“Under certain circumstances, exemption(s) may be granted from one or more subjects in an amateur operator examination if a person holds equivalent, or higher, qualifications covering the appropriate portion of the relevant amateur syllabus.”
Historically, RPL was a pathway for individuals with suitable qualifications (such as a university qualification), or foreign nationals immigrating to Australia to obtain a credit for the Australian theory exam.
A little over two years ago a small group of Australian hams started using and actively promoting the RPL system as a pathway to an Australian callsign without sitting Australian exams. It is a controversial process and many believed it undermined the integrity of the Australian examination system.
This loophole allowed Australian citizens to use a foreign licencing system (the USA VE system) to obtain an Australian callsign. Whilst the legalities of the matter are complex, the ethics are questionable.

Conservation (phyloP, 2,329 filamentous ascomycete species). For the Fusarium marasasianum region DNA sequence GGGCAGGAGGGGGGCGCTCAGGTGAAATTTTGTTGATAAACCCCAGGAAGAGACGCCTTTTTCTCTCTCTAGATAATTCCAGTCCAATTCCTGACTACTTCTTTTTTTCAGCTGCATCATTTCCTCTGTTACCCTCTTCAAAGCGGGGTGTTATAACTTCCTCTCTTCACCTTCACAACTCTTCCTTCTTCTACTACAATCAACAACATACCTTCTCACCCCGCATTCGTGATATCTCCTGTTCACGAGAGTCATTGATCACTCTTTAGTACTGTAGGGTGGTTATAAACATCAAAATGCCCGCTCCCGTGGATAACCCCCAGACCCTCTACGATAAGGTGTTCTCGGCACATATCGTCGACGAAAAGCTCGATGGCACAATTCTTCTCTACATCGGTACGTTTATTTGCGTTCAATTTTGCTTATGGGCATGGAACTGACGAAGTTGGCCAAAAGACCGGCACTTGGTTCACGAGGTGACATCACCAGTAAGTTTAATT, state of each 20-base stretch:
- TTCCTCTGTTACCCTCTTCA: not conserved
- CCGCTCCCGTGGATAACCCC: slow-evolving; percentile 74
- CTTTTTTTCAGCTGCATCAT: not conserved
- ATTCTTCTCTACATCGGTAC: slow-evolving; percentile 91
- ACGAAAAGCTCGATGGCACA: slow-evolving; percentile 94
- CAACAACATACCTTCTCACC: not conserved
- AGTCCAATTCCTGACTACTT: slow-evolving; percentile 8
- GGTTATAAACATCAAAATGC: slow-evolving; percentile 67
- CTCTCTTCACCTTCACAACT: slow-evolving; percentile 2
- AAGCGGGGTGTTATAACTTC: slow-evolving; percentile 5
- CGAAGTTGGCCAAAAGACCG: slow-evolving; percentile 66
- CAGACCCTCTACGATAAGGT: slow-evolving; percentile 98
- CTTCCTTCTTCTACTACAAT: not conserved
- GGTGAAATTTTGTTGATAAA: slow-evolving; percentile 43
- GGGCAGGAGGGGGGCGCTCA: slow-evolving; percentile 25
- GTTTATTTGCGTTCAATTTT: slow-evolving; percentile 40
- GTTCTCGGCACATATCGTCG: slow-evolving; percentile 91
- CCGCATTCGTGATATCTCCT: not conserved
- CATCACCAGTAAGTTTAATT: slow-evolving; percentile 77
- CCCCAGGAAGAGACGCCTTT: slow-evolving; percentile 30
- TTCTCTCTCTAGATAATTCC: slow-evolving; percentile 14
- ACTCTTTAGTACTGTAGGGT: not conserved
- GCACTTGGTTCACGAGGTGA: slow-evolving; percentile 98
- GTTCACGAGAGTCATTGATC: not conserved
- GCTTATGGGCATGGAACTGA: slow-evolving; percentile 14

We note that in recent months AMC and ACMA have made some changes to the RPL process.
RPL fees are now $198 and RPL candidates may be required to complete an oral interview prior to approval of their foreign qualification. We assume this change is to validate the candidate’s underlying knowledge of the Australian syllabus.
From the AMC website:
Before arriving at a final decision, the appointed assessor may require the applicant to undergo an oral interview on all aspects of amateur radio theory, regulations and practical as part of the process of arriving at a formal determination.”
RASA believe this is a positive change in policy to protect the integrity of the Australian Licencing system.
As part of the RPL process, the candidate must also sit (and pay for) an Australian regulations exam (if they have not already completed the exam).
In conclusion: Prospective Australian amateurs should use the Australian examination system. The Australian system is cheaper and much more streamlined than the convoluted and questionable VE arrangements.